Four Steps to Effective Performance Management for Hospitality Employers
By Albert Brannen Partner, Atlanta Office, Fisher & Phillips LLP | July 27, 2014
Getting the most out of employees has always challenged employers, and hospitality employers are no different in this regard. It is particularly difficult in today's highly regulated business environment with changing employee attitudes. But, in the hospitality industry, squeezing out the very best performance from employees can dramatically impact guest satisfaction and ultimately profitability.
Performance management is not just about dealing with poor performers. Instead, as explained in more detail in his article, it is a holistic process that begins with getting the right people, setting employee expectations, coaching employees to deliver efficient, high quality service and terminating the employment of the poor performers or employees who do not fit into the organization.
Rather than reacting and finding ways to get a poor performer to do a better job after a problem surfaces, hospitality employers should look at performance management as beginning when a job opening is created. Hospitality employers should invest in the preliminary activities of recruiting, screening, orienting, training, setting expectations and creating effective performance evaluation systems. The ultimate goal is to get high-performing employees and to avoid disciplining and discharging poor performers. Achieving this lofty goal will be best for the organization and will help to avoid or at least minimize exposure to expensive employment litigation.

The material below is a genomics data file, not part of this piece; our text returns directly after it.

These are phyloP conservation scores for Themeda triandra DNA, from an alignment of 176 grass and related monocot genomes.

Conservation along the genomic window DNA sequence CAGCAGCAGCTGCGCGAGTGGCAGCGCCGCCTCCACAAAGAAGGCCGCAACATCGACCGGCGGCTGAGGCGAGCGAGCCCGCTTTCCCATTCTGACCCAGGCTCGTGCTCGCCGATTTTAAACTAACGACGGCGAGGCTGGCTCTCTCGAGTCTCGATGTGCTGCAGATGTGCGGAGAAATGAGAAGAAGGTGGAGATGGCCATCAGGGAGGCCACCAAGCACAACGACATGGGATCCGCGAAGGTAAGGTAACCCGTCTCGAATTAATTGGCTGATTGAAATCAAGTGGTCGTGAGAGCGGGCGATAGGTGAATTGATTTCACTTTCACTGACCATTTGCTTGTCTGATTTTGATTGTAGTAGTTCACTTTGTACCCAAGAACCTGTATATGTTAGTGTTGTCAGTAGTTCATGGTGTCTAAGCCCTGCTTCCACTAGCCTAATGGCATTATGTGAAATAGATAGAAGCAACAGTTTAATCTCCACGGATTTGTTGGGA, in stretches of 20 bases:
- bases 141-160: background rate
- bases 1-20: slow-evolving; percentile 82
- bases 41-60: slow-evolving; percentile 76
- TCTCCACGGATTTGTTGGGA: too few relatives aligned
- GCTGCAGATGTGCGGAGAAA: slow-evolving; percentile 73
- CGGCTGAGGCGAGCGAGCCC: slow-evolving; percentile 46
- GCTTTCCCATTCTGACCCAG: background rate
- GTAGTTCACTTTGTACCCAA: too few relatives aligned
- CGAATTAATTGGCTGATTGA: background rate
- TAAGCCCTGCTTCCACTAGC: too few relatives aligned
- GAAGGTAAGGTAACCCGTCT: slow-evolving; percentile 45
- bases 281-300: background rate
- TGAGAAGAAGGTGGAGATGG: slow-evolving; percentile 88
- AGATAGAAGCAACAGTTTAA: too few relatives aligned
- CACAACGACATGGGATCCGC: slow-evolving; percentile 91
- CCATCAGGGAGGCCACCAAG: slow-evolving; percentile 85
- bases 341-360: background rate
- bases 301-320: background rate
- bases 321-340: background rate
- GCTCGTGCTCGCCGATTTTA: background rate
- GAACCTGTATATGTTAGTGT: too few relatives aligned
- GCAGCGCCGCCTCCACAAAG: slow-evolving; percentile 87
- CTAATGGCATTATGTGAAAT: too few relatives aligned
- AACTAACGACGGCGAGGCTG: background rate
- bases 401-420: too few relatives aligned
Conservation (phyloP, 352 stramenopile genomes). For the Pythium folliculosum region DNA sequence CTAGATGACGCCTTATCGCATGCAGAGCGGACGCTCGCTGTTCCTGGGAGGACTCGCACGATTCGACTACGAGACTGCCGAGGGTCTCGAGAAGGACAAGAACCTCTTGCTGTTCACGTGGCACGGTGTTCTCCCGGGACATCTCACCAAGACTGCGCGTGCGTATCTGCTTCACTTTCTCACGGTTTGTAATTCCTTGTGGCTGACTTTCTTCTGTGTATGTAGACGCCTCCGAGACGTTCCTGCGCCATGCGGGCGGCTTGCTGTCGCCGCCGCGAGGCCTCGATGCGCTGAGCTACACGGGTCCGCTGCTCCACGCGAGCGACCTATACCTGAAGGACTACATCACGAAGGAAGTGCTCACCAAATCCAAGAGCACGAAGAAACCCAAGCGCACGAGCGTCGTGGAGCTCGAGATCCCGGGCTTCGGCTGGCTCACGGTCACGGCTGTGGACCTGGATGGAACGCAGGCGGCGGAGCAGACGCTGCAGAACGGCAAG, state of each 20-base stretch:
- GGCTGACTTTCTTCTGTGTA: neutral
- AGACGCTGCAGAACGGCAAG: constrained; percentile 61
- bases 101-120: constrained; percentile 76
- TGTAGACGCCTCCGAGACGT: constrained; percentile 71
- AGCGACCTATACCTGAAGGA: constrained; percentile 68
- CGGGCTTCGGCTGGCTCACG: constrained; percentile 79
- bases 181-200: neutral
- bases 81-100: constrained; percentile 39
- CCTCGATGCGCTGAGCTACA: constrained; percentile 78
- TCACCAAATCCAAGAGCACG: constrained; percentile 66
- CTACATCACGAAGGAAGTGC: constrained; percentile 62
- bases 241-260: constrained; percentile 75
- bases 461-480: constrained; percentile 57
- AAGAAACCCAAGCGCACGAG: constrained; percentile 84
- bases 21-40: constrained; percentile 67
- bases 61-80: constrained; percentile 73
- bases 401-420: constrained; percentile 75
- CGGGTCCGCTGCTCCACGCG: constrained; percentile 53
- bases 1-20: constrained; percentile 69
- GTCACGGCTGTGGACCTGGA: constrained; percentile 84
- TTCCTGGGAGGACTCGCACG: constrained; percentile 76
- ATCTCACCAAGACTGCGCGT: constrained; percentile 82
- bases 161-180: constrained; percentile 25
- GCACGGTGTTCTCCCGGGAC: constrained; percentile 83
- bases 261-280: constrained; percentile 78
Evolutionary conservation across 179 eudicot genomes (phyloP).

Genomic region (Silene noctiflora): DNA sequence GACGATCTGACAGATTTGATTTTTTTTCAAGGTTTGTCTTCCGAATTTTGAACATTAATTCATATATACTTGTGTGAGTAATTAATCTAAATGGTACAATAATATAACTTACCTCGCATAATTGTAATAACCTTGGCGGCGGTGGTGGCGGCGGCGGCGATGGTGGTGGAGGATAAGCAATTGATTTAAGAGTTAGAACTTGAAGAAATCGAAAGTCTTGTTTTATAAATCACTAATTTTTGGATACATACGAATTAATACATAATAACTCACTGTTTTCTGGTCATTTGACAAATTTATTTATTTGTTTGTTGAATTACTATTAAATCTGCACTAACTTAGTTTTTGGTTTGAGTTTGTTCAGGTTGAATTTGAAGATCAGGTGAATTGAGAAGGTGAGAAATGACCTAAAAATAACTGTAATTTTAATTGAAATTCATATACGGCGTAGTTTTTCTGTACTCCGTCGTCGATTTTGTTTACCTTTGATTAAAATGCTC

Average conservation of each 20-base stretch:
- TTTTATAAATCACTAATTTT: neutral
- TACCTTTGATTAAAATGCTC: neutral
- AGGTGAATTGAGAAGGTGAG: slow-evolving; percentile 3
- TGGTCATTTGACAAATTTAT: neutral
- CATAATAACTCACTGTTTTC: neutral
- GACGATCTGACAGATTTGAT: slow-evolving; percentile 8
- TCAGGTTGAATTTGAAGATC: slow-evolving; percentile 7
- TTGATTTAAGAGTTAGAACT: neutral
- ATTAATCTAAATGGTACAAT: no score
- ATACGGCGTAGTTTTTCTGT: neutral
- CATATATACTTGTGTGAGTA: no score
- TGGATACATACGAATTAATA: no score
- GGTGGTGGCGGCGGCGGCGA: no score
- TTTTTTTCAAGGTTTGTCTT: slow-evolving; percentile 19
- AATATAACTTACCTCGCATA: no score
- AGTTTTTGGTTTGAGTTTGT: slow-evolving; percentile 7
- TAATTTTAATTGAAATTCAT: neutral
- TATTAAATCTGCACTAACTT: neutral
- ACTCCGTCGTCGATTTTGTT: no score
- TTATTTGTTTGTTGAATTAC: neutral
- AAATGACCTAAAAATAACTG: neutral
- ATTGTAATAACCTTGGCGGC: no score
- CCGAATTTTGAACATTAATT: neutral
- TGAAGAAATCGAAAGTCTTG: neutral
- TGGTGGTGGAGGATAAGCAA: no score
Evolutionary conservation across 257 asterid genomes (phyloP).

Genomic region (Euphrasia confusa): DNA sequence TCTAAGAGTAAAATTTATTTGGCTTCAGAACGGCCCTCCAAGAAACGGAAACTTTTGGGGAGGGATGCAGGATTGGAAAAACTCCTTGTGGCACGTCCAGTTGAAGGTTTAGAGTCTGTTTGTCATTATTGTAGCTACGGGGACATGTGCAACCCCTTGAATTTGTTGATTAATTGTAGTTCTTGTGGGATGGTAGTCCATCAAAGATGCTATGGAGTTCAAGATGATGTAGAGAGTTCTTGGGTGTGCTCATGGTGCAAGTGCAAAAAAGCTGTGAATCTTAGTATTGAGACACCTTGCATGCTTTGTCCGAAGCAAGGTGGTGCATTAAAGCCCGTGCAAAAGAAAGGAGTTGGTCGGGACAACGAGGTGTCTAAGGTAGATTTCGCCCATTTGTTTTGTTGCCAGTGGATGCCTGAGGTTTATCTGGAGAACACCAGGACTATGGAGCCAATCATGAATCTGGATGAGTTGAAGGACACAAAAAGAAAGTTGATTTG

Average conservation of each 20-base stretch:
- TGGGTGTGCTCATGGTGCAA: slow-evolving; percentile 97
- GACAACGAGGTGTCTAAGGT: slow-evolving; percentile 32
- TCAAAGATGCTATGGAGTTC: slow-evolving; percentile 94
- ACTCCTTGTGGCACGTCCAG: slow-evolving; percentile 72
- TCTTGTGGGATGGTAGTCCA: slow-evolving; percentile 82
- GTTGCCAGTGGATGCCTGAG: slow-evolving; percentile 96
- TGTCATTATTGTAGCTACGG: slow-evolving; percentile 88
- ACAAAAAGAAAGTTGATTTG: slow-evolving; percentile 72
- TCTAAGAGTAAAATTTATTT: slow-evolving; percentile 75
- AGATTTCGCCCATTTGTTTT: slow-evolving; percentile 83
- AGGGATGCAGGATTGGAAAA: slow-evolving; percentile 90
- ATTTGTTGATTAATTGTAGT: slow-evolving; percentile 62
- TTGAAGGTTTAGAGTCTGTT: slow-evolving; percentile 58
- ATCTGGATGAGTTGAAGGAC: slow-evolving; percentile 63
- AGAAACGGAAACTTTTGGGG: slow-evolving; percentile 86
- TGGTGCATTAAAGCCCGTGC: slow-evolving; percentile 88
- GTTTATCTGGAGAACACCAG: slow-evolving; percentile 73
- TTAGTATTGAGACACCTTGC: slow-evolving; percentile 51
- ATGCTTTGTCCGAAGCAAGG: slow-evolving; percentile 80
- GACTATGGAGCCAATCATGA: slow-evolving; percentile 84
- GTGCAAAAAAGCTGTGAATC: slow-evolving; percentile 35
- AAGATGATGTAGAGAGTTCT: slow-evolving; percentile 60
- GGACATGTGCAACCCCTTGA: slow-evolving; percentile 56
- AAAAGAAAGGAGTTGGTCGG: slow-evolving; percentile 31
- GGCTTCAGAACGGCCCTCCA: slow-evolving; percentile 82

Step 1: Getting The Right People
In sports, the coaches with the best records are usually the best recruiters. The same thing applies to the workplace. If you get the best talent, you have to spend less time "coaching" their performance. Getting the right personnel starts with your recruiting efforts. It continues through the screening and in-person interviewing stages. This part of the process involves using criminal, credit, motor vehicle, education and/or other background checks that are legal and appropriate for the position you are seeking to fill. Background checks are especially important for employers in the hospitality industry. It also continues through the introductory period of employment during which you are trying to figure out whether you made a good decision to hire a new employee.
Step 2: Setting Expectations